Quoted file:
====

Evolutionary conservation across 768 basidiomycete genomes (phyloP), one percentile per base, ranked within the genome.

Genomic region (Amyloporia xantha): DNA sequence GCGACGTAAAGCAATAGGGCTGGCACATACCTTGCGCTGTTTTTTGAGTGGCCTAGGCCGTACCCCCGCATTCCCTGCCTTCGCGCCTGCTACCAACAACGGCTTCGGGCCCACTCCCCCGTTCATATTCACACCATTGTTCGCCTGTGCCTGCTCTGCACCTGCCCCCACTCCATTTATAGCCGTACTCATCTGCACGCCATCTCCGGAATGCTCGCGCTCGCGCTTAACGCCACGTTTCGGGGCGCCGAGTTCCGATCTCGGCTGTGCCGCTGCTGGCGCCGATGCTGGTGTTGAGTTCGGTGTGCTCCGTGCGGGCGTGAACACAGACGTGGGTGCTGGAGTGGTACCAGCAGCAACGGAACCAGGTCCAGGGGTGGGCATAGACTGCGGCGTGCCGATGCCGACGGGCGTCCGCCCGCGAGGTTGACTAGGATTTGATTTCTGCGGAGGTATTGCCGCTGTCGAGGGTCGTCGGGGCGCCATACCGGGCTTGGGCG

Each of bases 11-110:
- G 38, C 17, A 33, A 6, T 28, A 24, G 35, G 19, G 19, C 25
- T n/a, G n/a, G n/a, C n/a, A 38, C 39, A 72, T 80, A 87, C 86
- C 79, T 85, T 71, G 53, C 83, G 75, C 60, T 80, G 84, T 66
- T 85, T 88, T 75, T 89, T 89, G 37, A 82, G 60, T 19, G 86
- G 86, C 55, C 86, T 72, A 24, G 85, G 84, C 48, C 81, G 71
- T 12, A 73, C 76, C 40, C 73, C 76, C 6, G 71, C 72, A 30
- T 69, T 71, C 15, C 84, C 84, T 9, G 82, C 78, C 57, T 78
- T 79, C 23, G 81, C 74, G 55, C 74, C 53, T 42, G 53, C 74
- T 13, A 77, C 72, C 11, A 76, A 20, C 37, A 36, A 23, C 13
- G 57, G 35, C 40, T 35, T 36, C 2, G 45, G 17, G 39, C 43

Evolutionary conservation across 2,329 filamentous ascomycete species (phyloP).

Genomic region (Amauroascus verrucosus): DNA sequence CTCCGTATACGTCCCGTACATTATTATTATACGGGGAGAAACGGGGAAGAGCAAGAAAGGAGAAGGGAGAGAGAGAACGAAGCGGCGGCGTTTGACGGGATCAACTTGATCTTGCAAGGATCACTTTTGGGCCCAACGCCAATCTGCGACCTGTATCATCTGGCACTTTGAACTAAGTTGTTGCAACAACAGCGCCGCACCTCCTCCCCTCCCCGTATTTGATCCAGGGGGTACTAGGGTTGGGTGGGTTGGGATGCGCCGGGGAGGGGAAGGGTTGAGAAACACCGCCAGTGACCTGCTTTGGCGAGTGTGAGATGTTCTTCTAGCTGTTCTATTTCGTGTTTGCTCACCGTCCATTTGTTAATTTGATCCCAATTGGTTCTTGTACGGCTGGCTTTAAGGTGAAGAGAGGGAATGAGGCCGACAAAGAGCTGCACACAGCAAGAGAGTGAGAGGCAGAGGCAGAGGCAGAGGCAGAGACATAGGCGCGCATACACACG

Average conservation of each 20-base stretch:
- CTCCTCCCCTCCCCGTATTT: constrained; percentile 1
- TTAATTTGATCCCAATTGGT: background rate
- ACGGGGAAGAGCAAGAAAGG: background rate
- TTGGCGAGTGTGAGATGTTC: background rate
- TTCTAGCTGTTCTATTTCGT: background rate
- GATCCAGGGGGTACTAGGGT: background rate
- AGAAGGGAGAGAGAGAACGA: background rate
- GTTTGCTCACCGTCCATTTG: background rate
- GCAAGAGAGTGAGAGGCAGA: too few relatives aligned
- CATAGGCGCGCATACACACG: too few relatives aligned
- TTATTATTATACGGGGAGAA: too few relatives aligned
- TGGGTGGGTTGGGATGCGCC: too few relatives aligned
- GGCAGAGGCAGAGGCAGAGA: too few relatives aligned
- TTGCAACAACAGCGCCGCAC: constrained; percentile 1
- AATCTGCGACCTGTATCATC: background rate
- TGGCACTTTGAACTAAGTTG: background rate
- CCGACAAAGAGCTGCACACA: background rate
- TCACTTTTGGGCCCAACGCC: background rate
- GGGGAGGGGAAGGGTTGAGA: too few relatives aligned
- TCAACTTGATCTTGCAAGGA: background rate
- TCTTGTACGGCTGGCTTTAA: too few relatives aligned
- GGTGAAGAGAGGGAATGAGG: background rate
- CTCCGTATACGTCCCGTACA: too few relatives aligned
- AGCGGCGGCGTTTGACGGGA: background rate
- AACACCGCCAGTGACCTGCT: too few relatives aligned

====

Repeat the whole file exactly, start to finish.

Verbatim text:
Evolutionary conservation across 768 basidiomycete genomes (phyloP), one percentile per base, ranked within the genome.

Genomic region (Amyloporia xantha): DNA sequence GCGACGTAAAGCAATAGGGCTGGCACATACCTTGCGCTGTTTTTTGAGTGGCCTAGGCCGTACCCCCGCATTCCCTGCCTTCGCGCCTGCTACCAACAACGGCTTCGGGCCCACTCCCCCGTTCATATTCACACCATTGTTCGCCTGTGCCTGCTCTGCACCTGCCCCCACTCCATTTATAGCCGTACTCATCTGCACGCCATCTCCGGAATGCTCGCGCTCGCGCTTAACGCCACGTTTCGGGGCGCCGAGTTCCGATCTCGGCTGTGCCGCTGCTGGCGCCGATGCTGGTGTTGAGTTCGGTGTGCTCCGTGCGGGCGTGAACACAGACGTGGGTGCTGGAGTGGTACCAGCAGCAACGGAACCAGGTCCAGGGGTGGGCATAGACTGCGGCGTGCCGATGCCGACGGGCGTCCGCCCGCGAGGTTGACTAGGATTTGATTTCTGCGGAGGTATTGCCGCTGTCGAGGGTCGTCGGGGCGCCATACCGGGCTTGGGCG

Each of bases 11-110:
- G 38, C 17, A 33, A 6, T 28, A 24, G 35, G 19, G 19, C 25
- T n/a, G n/a, G n/a, C n/a, A 38, C 39, A 72, T 80, A 87, C 86
- C 79, T 85, T 71, G 53, C 83, G 75, C 60, T 80, G 84, T 66
- T 85, T 88, T 75, T 89, T 89, G 37, A 82, G 60, T 19, G 86
- G 86, C 55, C 86, T 72, A 24, G 85, G 84, C 48, C 81, G 71
- T 12, A 73, C 76, C 40, C 73, C 76, C 6, G 71, C 72, A 30
- T 69, T 71, C 15, C 84, C 84, T 9, G 82, C 78, C 57, T 78
- T 79, C 23, G 81, C 74, G 55, C 74, C 53, T 42, G 53, C 74
- T 13, A 77, C 72, C 11, A 76, A 20, C 37, A 36, A 23, C 13
- G 57, G 35, C 40, T 35, T 36, C 2, G 45, G 17, G 39, C 43

Evolutionary conservation across 2,329 filamentous ascomycete species (phyloP).

Genomic region (Amauroascus verrucosus): DNA sequence CTCCGTATACGTCCCGTACATTATTATTATACGGGGAGAAACGGGGAAGAGCAAGAAAGGAGAAGGGAGAGAGAGAACGAAGCGGCGGCGTTTGACGGGATCAACTTGATCTTGCAAGGATCACTTTTGGGCCCAACGCCAATCTGCGACCTGTATCATCTGGCACTTTGAACTAAGTTGTTGCAACAACAGCGCCGCACCTCCTCCCCTCCCCGTATTTGATCCAGGGGGTACTAGGGTTGGGTGGGTTGGGATGCGCCGGGGAGGGGAAGGGTTGAGAAACACCGCCAGTGACCTGCTTTGGCGAGTGTGAGATGTTCTTCTAGCTGTTCTATTTCGTGTTTGCTCACCGTCCATTTGTTAATTTGATCCCAATTGGTTCTTGTACGGCTGGCTTTAAGGTGAAGAGAGGGAATGAGGCCGACAAAGAGCTGCACACAGCAAGAGAGTGAGAGGCAGAGGCAGAGGCAGAGGCAGAGACATAGGCGCGCATACACACG

Average conservation of each 20-base stretch:
- CTCCTCCCCTCCCCGTATTT: constrained; percentile 1
- TTAATTTGATCCCAATTGGT: background rate
- ACGGGGAAGAGCAAGAAAGG: background rate
- TTGGCGAGTGTGAGATGTTC: background rate
- TTCTAGCTGTTCTATTTCGT: background rate
- GATCCAGGGGGTACTAGGGT: background rate
- AGAAGGGAGAGAGAGAACGA: background rate
- GTTTGCTCACCGTCCATTTG: background rate
- GCAAGAGAGTGAGAGGCAGA: too few relatives aligned
- CATAGGCGCGCATACACACG: too few relatives aligned
- TTATTATTATACGGGGAGAA: too few relatives aligned
- TGGGTGGGTTGGGATGCGCC: too few relatives aligned
- GGCAGAGGCAGAGGCAGAGA: too few relatives aligned
- TTGCAACAACAGCGCCGCAC: constrained; percentile 1
- AATCTGCGACCTGTATCATC: background rate
- TGGCACTTTGAACTAAGTTG: background rate
- CCGACAAAGAGCTGCACACA: background rate
- TCACTTTTGGGCCCAACGCC: background rate
- GGGGAGGGGAAGGGTTGAGA: too few relatives aligned
- TCAACTTGATCTTGCAAGGA: background rate
- TCTTGTACGGCTGGCTTTAA: too few relatives aligned
- GGTGAAGAGAGGGAATGAGG: background rate
- CTCCGTATACGTCCCGTACA: too few relatives aligned
- AGCGGCGGCGTTTGACGGGA: background rate
- AACACCGCCAGTGACCTGCT: too few relatives aligned